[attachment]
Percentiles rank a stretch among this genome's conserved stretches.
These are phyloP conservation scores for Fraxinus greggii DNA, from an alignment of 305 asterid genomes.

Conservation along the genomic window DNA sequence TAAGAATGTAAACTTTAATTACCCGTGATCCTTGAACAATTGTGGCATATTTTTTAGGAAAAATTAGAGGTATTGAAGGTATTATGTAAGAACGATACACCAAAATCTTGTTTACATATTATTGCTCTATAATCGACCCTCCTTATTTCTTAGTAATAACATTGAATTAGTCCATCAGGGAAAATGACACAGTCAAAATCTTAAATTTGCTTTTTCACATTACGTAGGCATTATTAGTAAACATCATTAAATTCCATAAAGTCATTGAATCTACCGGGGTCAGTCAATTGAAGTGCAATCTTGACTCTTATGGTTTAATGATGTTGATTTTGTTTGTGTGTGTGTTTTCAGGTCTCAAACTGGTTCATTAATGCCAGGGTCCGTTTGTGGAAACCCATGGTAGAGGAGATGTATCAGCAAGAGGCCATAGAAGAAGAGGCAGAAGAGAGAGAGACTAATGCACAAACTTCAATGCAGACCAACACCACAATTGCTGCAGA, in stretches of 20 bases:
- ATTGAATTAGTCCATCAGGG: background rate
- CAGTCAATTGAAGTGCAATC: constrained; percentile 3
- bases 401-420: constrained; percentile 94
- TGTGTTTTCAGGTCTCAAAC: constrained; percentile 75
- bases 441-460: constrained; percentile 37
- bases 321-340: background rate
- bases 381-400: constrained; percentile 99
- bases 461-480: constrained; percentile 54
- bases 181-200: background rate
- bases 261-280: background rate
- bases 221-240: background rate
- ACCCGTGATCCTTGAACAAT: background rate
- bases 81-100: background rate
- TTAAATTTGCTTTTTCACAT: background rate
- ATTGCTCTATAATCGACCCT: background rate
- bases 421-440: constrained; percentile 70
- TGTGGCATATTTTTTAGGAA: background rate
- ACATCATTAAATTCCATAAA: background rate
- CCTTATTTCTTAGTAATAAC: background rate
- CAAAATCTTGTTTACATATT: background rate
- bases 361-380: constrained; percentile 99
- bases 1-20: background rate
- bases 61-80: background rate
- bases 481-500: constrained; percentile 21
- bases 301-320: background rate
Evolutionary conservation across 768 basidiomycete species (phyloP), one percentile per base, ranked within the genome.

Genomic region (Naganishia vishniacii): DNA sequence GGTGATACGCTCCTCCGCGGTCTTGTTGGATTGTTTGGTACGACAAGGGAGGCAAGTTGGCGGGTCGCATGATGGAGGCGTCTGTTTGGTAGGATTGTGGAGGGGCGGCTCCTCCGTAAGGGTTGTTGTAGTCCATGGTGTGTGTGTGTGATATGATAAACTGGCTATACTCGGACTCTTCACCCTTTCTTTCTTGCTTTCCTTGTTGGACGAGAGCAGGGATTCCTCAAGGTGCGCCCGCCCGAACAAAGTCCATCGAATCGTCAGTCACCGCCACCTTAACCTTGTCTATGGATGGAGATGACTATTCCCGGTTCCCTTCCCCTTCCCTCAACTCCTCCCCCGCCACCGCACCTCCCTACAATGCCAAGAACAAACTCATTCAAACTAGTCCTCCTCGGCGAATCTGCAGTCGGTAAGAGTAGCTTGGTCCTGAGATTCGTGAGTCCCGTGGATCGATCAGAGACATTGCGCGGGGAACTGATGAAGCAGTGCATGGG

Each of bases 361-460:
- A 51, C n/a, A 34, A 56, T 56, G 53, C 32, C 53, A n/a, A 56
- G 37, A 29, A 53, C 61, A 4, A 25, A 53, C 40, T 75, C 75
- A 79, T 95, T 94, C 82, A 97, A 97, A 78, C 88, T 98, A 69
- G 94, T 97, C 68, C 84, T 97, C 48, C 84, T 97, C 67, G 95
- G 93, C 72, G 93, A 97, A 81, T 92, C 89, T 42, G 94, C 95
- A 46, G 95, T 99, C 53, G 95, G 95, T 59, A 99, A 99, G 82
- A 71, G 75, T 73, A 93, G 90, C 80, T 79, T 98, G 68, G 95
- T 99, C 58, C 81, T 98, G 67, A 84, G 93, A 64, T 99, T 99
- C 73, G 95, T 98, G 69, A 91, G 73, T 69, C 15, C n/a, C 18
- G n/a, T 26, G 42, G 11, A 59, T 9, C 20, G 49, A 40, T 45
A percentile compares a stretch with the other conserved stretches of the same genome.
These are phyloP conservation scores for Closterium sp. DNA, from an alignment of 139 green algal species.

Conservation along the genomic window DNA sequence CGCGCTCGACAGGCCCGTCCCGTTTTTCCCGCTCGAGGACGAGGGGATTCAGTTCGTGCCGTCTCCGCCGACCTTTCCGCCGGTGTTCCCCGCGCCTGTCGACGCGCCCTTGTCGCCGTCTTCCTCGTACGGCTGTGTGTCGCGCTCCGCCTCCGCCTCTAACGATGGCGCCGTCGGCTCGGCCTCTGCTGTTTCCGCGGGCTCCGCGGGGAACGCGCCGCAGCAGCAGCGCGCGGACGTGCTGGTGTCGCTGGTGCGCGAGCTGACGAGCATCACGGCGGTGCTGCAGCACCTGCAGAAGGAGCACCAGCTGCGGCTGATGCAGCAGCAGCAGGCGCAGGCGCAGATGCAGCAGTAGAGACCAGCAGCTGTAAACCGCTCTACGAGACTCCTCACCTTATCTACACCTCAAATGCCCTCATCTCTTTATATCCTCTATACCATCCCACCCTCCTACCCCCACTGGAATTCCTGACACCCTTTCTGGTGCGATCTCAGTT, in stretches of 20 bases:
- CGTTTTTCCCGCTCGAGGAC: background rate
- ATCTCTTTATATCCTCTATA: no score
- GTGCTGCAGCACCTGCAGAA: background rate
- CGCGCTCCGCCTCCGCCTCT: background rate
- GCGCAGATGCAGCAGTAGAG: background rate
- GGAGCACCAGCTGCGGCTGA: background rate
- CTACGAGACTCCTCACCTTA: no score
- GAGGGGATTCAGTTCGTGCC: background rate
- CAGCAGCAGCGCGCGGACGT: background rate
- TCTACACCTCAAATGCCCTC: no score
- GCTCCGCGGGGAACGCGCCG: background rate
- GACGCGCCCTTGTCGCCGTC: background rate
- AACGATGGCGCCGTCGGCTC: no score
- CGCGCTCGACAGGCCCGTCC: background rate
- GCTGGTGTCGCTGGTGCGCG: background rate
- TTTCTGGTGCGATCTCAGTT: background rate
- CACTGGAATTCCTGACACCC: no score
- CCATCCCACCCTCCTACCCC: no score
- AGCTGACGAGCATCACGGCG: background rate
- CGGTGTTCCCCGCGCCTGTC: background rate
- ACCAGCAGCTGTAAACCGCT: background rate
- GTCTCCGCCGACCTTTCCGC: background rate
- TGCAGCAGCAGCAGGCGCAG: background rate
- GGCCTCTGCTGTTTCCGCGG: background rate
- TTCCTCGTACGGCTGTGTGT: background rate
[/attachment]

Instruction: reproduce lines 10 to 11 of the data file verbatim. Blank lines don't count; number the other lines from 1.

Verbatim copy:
- bases 381-400: constrained; percentile 99
- bases 461-480: constrained; percentile 54